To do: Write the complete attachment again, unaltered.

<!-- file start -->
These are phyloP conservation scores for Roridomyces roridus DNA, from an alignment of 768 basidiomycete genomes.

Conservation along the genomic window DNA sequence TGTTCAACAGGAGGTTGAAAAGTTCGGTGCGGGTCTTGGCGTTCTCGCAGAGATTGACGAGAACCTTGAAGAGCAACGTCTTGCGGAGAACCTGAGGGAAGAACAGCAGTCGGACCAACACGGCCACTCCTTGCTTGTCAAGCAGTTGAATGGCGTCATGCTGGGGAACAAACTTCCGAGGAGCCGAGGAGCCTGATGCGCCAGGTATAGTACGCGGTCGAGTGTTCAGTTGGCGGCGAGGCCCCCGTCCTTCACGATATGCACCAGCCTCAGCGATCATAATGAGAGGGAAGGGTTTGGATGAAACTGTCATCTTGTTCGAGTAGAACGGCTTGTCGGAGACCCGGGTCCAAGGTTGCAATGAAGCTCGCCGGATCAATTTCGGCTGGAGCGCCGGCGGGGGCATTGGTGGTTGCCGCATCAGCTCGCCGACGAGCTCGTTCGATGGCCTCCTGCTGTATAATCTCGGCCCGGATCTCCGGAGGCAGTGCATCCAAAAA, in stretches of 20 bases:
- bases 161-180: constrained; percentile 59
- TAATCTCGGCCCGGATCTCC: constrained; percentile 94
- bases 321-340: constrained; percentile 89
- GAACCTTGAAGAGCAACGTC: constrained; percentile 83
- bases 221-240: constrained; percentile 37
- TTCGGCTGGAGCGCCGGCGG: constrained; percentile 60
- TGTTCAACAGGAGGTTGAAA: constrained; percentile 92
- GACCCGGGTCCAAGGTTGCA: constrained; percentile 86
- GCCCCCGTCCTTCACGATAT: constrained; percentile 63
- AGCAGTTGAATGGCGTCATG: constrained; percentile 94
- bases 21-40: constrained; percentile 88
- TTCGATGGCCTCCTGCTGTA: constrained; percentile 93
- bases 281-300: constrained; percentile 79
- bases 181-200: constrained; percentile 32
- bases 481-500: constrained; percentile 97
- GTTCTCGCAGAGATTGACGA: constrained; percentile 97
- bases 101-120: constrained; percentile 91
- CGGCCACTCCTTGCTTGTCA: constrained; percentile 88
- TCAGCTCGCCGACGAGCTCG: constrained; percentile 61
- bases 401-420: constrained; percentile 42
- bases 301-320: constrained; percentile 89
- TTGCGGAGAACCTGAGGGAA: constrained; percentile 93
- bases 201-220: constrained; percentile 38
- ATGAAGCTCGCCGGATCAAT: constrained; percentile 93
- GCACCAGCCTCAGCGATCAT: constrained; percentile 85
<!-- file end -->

These are phyloP conservation scores for Roridomyces roridus DNA, from an alignment of 768 basidiomycete genomes.

Conservation along the genomic window DNA sequence TGTTCAACAGGAGGTTGAAAAGTTCGGTGCGGGTCTTGGCGTTCTCGCAGAGATTGACGAGAACCTTGAAGAGCAACGTCTTGCGGAGAACCTGAGGGAAGAACAGCAGTCGGACCAACACGGCCACTCCTTGCTTGTCAAGCAGTTGAATGGCGTCATGCTGGGGAACAAACTTCCGAGGAGCCGAGGAGCCTGATGCGCCAGGTATAGTACGCGGTCGAGTGTTCAGTTGGCGGCGAGGCCCCCGTCCTTCACGATATGCACCAGCCTCAGCGATCATAATGAGAGGGAAGGGTTTGGATGAAACTGTCATCTTGTTCGAGTAGAACGGCTTGTCGGAGACCCGGGTCCAAGGTTGCAATGAAGCTCGCCGGATCAATTTCGGCTGGAGCGCCGGCGGGGGCATTGGTGGTTGCCGCATCAGCTCGCCGACGAGCTCGTTCGATGGCCTCCTGCTGTATAATCTCGGCCCGGATCTCCGGAGGCAGTGCATCCAAAAA, in stretches of 20 bases:
- bases 161-180: constrained; percentile 59
- TAATCTCGGCCCGGATCTCC: constrained; percentile 94
- bases 321-340: constrained; percentile 89
- GAACCTTGAAGAGCAACGTC: constrained; percentile 83
- bases 221-240: constrained; percentile 37
- TTCGGCTGGAGCGCCGGCGG: constrained; percentile 60
- TGTTCAACAGGAGGTTGAAA: constrained; percentile 92
- GACCCGGGTCCAAGGTTGCA: constrained; percentile 86
- GCCCCCGTCCTTCACGATAT: constrained; percentile 63
- AGCAGTTGAATGGCGTCATG: constrained; percentile 94
- bases 21-40: constrained; percentile 88
- TTCGATGGCCTCCTGCTGTA: constrained; percentile 93
- bases 281-300: constrained; percentile 79
- bases 181-200: constrained; percentile 32
- bases 481-500: constrained; percentile 97
- GTTCTCGCAGAGATTGACGA: constrained; percentile 97
- bases 101-120: constrained; percentile 91
- CGGCCACTCCTTGCTTGTCA: constrained; percentile 88
- TCAGCTCGCCGACGAGCTCG: constrained; percentile 61
- bases 401-420: constrained; percentile 42
- bases 301-320: constrained; percentile 89
- TTGCGGAGAACCTGAGGGAA: constrained; percentile 93
- bases 201-220: constrained; percentile 38
- ATGAAGCTCGCCGGATCAAT: constrained; percentile 93
- GCACCAGCCTCAGCGATCAT: constrained; percentile 85